In Agile hills are epic

Hill-training

Some of you may be aware that earlier this year, I started running. This is something I’ve tried to avoid in my life up until this point, because, quite frankly it has seemed too hard. I always blamed this on the hills around my home, not my lack of fitness. So recently, while running up a hill, it struck me that a hill is just a mindset. To put you in the picture, my usual 6.5km run, starts with the steepest hill ever, followed by downhill, about 2km of level running, then up and down another hill, before returning on the same route.

Mentally, I tackle the run by breaking it into manageable chunks. Firstly there’s the uphill run, and it takes longer and certainly more effort, than the downhill run. The level part is really quite straightforward. I size the second uphill and downhill part by comparing it to the first one. It’s not quite so bad, but maybe this is because my legs are warmed up and no longer objecting to the cold winter’s morning.

At a certain point, during my run last weekend, I began wondering if my approach was because of my Agile mindset. Agile looks at a body of work and calls it an epic. Here’s an example of an epic: “As a student, I want to submit a Change of Enrolment form online, so that I don’t have to fill out a paper based form”. An Epic is further broken down into “stories”. These are the smaller chunks of work that need to get done in order to deliver the epic. These might look like this: “As a student, I want to be able to fill out a form and hit submit, so that I can get an acknowledgement of submission of the form”, and “As a student, I want the form data I submitted to be emailed to the faculty, so that it can be approved”. The advantage of breaking an epic down into stories, is not just because the work can be tackled in these smaller chunks, but because it’s easier to estimate the amount of effort required to complete these chunks of work and schedule accordingly.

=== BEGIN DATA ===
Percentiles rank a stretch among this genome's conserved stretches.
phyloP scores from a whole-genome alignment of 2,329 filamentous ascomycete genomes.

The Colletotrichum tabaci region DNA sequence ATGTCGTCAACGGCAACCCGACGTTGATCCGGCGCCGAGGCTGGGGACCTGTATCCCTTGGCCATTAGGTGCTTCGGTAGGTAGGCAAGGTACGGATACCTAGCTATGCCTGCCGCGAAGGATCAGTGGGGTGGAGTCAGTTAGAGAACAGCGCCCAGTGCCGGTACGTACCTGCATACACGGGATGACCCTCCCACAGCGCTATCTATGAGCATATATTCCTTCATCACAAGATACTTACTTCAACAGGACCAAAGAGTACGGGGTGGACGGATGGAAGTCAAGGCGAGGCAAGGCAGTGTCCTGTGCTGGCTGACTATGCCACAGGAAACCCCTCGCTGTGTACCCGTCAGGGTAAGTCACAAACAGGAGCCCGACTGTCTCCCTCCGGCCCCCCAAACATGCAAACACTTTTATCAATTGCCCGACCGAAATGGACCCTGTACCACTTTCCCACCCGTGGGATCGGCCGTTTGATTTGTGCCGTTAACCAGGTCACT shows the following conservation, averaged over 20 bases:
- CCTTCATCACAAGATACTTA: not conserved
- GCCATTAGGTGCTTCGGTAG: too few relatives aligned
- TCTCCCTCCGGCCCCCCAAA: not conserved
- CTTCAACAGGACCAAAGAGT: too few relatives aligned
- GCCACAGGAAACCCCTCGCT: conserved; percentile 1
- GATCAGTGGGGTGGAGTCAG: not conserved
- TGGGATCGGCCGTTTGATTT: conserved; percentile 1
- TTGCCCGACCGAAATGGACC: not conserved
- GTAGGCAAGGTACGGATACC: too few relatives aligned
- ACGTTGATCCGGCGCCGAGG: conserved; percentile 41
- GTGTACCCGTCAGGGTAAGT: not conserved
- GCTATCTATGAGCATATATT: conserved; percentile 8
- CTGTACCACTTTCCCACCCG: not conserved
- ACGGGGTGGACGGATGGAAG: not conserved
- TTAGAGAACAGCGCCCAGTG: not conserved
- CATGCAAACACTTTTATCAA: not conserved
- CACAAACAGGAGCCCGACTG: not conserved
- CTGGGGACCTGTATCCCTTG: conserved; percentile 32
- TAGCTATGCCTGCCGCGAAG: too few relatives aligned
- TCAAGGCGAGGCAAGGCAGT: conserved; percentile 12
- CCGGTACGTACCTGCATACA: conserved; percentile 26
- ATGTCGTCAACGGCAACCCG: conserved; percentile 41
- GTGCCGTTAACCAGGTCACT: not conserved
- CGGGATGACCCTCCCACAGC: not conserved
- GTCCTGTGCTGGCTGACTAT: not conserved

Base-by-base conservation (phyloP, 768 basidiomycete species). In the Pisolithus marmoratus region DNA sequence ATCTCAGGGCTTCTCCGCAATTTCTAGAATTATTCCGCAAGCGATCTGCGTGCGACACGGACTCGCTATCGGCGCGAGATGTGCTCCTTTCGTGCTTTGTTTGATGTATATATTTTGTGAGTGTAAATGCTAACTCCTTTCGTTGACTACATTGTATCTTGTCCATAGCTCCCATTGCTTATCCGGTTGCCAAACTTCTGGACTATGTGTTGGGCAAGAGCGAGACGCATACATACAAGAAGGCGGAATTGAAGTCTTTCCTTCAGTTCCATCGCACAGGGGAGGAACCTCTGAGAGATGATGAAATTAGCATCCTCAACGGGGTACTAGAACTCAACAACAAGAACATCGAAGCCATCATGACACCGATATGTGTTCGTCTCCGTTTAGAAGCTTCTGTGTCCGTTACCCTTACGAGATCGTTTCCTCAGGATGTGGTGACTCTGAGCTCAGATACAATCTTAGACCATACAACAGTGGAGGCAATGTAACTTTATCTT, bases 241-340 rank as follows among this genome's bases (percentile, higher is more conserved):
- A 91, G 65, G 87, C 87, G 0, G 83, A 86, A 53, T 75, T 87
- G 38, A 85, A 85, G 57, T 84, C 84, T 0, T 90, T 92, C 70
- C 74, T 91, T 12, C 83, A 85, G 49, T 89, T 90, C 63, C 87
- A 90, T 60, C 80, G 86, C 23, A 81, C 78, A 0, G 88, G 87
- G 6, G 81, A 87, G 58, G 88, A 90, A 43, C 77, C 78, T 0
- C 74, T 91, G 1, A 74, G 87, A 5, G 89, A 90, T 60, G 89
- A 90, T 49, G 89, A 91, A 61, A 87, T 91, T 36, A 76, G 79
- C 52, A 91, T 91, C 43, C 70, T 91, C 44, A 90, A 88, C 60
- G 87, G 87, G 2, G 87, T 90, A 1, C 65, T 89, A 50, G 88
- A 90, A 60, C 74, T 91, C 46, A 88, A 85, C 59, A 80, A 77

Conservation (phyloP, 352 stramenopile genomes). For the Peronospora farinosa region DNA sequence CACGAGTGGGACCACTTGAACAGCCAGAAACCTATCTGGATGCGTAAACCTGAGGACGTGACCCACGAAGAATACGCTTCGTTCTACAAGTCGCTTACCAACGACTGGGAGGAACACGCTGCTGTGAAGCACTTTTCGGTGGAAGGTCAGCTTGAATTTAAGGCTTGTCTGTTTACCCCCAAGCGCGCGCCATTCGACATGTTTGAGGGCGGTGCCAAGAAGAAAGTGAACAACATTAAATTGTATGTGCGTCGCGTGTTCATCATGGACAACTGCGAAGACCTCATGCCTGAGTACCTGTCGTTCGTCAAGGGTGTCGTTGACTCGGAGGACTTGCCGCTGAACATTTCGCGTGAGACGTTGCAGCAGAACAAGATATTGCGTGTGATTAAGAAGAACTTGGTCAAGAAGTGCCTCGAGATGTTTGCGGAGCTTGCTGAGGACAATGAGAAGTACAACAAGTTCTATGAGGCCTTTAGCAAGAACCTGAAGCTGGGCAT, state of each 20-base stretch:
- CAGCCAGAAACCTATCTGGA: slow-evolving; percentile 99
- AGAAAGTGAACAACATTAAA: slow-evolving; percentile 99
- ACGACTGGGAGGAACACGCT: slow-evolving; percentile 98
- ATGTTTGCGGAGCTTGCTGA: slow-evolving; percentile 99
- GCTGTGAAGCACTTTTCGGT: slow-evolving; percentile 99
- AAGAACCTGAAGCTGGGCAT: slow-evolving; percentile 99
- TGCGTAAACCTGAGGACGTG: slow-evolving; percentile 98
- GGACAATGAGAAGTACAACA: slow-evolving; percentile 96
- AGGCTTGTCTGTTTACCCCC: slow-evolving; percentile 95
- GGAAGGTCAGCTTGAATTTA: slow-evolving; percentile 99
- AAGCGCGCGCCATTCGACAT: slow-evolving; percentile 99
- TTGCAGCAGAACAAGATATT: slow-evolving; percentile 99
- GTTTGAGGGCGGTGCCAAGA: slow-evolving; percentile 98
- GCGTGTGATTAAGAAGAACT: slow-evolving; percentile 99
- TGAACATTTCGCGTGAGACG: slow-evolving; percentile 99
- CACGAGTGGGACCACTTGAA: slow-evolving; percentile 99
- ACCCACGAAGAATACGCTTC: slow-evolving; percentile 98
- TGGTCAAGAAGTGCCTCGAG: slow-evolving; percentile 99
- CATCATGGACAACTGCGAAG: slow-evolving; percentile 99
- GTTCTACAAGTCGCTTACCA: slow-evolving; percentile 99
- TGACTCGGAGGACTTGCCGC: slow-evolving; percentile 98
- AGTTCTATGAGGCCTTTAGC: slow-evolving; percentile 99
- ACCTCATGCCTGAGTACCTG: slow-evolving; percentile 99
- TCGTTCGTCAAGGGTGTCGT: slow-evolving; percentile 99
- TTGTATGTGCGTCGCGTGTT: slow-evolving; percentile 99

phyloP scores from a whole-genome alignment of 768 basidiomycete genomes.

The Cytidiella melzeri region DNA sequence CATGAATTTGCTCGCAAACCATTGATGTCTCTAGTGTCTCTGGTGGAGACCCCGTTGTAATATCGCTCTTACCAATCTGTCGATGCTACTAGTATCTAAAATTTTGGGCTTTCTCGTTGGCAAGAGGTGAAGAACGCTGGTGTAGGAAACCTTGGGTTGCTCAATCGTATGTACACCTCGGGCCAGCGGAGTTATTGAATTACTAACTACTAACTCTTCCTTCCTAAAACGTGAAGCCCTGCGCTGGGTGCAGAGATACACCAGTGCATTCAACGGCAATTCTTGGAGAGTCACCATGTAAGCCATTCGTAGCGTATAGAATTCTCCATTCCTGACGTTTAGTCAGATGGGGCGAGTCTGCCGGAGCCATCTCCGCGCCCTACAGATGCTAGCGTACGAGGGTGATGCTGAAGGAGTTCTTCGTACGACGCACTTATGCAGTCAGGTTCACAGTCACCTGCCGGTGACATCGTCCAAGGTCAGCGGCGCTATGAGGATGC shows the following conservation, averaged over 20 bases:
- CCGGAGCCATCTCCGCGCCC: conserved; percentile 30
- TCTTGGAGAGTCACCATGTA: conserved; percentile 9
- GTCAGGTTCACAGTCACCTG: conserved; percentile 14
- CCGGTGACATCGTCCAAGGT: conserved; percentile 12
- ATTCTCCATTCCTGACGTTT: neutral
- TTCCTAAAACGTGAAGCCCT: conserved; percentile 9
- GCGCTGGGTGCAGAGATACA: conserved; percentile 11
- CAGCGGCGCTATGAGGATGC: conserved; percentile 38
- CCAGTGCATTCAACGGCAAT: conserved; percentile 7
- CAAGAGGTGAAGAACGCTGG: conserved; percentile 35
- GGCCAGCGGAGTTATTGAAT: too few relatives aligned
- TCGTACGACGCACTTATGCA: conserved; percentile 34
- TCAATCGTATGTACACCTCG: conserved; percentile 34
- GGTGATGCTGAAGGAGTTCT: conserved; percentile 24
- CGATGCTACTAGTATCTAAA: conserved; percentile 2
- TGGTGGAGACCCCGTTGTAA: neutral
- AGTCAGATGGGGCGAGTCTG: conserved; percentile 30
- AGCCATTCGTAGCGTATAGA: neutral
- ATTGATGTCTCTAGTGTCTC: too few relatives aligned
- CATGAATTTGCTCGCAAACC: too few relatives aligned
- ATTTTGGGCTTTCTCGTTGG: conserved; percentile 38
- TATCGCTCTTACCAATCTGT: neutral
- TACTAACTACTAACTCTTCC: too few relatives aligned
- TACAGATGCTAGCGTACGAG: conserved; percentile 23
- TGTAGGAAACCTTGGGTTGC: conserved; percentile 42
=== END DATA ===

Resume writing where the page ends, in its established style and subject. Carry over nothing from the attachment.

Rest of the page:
In our team we size stories according to small, medium, large and extra large. When we go to size a story, we look at it relative to other stories. So in the case of the Change of Enrolment story, if we previously completed a similar form, we can estimate the size of this one, by thinking, that last time that form was a medium, and this one is more complex, so we’ll estimate it as a large. Estimation is run as a group activity in Agile, and this helps the team use their joint knowledge of our history of typical tasks to agree on an estimate.

Agile values relative sizing, rather than absolute sizing, because it acknowledges that sometimes you need to size something without all the information to do so. Certainly, it’s best to have as much information as you can, but given that there is often time pressure to define a project timeline, relative sizing, is a way you can develop a fairly accurate estimate.

So, back to my hills. It’s clear to me that sizing the hills, helps me break the run down into bearable chunks. I know, as I approach my second uphill bit, that there will be a downhill bit that’s just 2km from home. Sizing makes the run feel achievable. I’d even go so far as to say that it was probably estimation that helped me complete my first ever fun run – the Mother’s Day Classic, where I’m proud to say I placed 3775th! During my practice run, I even sized the notorious Anderson St hill on the Tan, as less grueling than the hill of horror near home. Right now, I now have my sights loftily set on a 10km fun run. After all, it’s just 6.5km with a couple more stories.

Leave a Reply

Fill in your details below or click an icon to log in:

WordPress.com Logo

You are commenting using your WordPress.com account. Log Out / Change )

Twitter picture

You are commenting using your Twitter account. Log Out / Change )

Facebook photo

You are commenting using your Facebook account. Log Out / Change )

Google+ photo

You are commenting using your Google+ account. Log Out / Change )

Connecting to %s